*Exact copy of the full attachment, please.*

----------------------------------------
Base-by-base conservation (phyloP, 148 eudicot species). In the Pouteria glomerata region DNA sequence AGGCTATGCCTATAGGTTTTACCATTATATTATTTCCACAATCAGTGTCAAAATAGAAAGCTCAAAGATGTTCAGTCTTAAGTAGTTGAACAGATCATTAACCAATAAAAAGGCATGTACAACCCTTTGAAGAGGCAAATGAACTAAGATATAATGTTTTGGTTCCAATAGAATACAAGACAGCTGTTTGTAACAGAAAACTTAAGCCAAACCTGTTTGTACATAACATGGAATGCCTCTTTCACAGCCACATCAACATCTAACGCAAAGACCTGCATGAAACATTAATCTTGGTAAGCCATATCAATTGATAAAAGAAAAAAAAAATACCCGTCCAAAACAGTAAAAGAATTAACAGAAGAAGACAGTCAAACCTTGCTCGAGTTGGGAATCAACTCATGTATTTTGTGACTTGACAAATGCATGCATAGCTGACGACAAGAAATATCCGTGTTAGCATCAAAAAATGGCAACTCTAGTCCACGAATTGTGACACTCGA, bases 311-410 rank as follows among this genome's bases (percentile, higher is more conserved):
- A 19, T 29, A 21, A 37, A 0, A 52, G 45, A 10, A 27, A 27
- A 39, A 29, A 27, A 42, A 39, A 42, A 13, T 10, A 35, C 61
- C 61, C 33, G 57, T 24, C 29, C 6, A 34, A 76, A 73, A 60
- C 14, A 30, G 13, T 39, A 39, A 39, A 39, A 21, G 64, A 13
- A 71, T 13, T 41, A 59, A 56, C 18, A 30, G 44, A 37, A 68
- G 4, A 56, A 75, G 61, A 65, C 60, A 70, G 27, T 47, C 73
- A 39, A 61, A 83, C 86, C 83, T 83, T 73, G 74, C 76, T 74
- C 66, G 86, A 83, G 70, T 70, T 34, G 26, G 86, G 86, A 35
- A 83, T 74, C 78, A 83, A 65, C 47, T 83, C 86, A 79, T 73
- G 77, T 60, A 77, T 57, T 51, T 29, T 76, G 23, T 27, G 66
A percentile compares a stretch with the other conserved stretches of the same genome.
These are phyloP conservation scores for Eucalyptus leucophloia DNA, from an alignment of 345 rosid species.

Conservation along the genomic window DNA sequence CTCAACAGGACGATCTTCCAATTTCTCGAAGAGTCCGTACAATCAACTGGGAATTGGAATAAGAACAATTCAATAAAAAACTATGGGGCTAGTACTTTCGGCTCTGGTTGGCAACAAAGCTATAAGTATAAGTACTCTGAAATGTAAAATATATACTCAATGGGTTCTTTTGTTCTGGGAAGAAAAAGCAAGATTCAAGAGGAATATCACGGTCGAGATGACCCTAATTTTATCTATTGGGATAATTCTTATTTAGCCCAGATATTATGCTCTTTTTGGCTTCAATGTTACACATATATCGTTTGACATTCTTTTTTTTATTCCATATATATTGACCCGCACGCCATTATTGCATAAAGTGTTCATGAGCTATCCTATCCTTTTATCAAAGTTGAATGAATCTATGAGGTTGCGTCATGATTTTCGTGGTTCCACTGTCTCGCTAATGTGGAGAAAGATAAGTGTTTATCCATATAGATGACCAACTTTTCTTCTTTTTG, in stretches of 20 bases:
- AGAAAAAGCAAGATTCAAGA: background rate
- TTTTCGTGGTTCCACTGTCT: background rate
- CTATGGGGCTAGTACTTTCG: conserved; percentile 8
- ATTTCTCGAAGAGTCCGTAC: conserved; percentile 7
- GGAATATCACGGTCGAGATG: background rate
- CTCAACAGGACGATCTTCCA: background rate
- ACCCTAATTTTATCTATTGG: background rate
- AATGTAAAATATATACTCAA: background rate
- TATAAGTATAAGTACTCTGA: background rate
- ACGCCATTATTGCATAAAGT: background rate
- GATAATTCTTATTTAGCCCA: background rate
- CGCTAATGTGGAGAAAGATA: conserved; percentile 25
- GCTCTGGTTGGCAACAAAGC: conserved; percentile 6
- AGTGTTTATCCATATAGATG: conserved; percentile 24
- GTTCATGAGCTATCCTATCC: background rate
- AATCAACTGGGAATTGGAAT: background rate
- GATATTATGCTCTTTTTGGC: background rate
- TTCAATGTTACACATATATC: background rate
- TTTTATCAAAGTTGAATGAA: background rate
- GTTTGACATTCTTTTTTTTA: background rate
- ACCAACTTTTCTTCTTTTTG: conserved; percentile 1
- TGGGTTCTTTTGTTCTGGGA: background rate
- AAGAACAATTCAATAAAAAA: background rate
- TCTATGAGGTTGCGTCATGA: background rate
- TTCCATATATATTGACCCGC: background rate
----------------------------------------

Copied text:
Base-by-base conservation (phyloP, 148 eudicot species). In the Pouteria glomerata region DNA sequence AGGCTATGCCTATAGGTTTTACCATTATATTATTTCCACAATCAGTGTCAAAATAGAAAGCTCAAAGATGTTCAGTCTTAAGTAGTTGAACAGATCATTAACCAATAAAAAGGCATGTACAACCCTTTGAAGAGGCAAATGAACTAAGATATAATGTTTTGGTTCCAATAGAATACAAGACAGCTGTTTGTAACAGAAAACTTAAGCCAAACCTGTTTGTACATAACATGGAATGCCTCTTTCACAGCCACATCAACATCTAACGCAAAGACCTGCATGAAACATTAATCTTGGTAAGCCATATCAATTGATAAAAGAAAAAAAAAATACCCGTCCAAAACAGTAAAAGAATTAACAGAAGAAGACAGTCAAACCTTGCTCGAGTTGGGAATCAACTCATGTATTTTGTGACTTGACAAATGCATGCATAGCTGACGACAAGAAATATCCGTGTTAGCATCAAAAAATGGCAACTCTAGTCCACGAATTGTGACACTCGA, bases 311-410 rank as follows among this genome's bases (percentile, higher is more conserved):
- A 19, T 29, A 21, A 37, A 0, A 52, G 45, A 10, A 27, A 27
- A 39, A 29, A 27, A 42, A 39, A 42, A 13, T 10, A 35, C 61
- C 61, C 33, G 57, T 24, C 29, C 6, A 34, A 76, A 73, A 60
- C 14, A 30, G 13, T 39, A 39, A 39, A 39, A 21, G 64, A 13
- A 71, T 13, T 41, A 59, A 56, C 18, A 30, G 44, A 37, A 68
- G 4, A 56, A 75, G 61, A 65, C 60, A 70, G 27, T 47, C 73
- A 39, A 61, A 83, C 86, C 83, T 83, T 73, G 74, C 76, T 74
- C 66, G 86, A 83, G 70, T 70, T 34, G 26, G 86, G 86, A 35
- A 83, T 74, C 78, A 83, A 65, C 47, T 83, C 86, A 79, T 73
- G 77, T 60, A 77, T 57, T 51, T 29, T 76, G 23, T 27, G 66
A percentile compares a stretch with the other conserved stretches of the same genome.
These are phyloP conservation scores for Eucalyptus leucophloia DNA, from an alignment of 345 rosid species.

Conservation along the genomic window DNA sequence CTCAACAGGACGATCTTCCAATTTCTCGAAGAGTCCGTACAATCAACTGGGAATTGGAATAAGAACAATTCAATAAAAAACTATGGGGCTAGTACTTTCGGCTCTGGTTGGCAACAAAGCTATAAGTATAAGTACTCTGAAATGTAAAATATATACTCAATGGGTTCTTTTGTTCTGGGAAGAAAAAGCAAGATTCAAGAGGAATATCACGGTCGAGATGACCCTAATTTTATCTATTGGGATAATTCTTATTTAGCCCAGATATTATGCTCTTTTTGGCTTCAATGTTACACATATATCGTTTGACATTCTTTTTTTTATTCCATATATATTGACCCGCACGCCATTATTGCATAAAGTGTTCATGAGCTATCCTATCCTTTTATCAAAGTTGAATGAATCTATGAGGTTGCGTCATGATTTTCGTGGTTCCACTGTCTCGCTAATGTGGAGAAAGATAAGTGTTTATCCATATAGATGACCAACTTTTCTTCTTTTTG, in stretches of 20 bases:
- AGAAAAAGCAAGATTCAAGA: background rate
- TTTTCGTGGTTCCACTGTCT: background rate
- CTATGGGGCTAGTACTTTCG: conserved; percentile 8
- ATTTCTCGAAGAGTCCGTAC: conserved; percentile 7
- GGAATATCACGGTCGAGATG: background rate
- CTCAACAGGACGATCTTCCA: background rate
- ACCCTAATTTTATCTATTGG: background rate
- AATGTAAAATATATACTCAA: background rate
- TATAAGTATAAGTACTCTGA: background rate
- ACGCCATTATTGCATAAAGT: background rate
- GATAATTCTTATTTAGCCCA: background rate
- CGCTAATGTGGAGAAAGATA: conserved; percentile 25
- GCTCTGGTTGGCAACAAAGC: conserved; percentile 6
- AGTGTTTATCCATATAGATG: conserved; percentile 24
- GTTCATGAGCTATCCTATCC: background rate
- AATCAACTGGGAATTGGAAT: background rate
- GATATTATGCTCTTTTTGGC: background rate
- TTCAATGTTACACATATATC: background rate
- TTTTATCAAAGTTGAATGAA: background rate
- GTTTGACATTCTTTTTTTTA: background rate
- ACCAACTTTTCTTCTTTTTG: conserved; percentile 1
- TGGGTTCTTTTGTTCTGGGA: background rate
- AAGAACAATTCAATAAAAAA: background rate
- TCTATGAGGTTGCGTCATGA: background rate
- TTCCATATATATTGACCCGC: background rate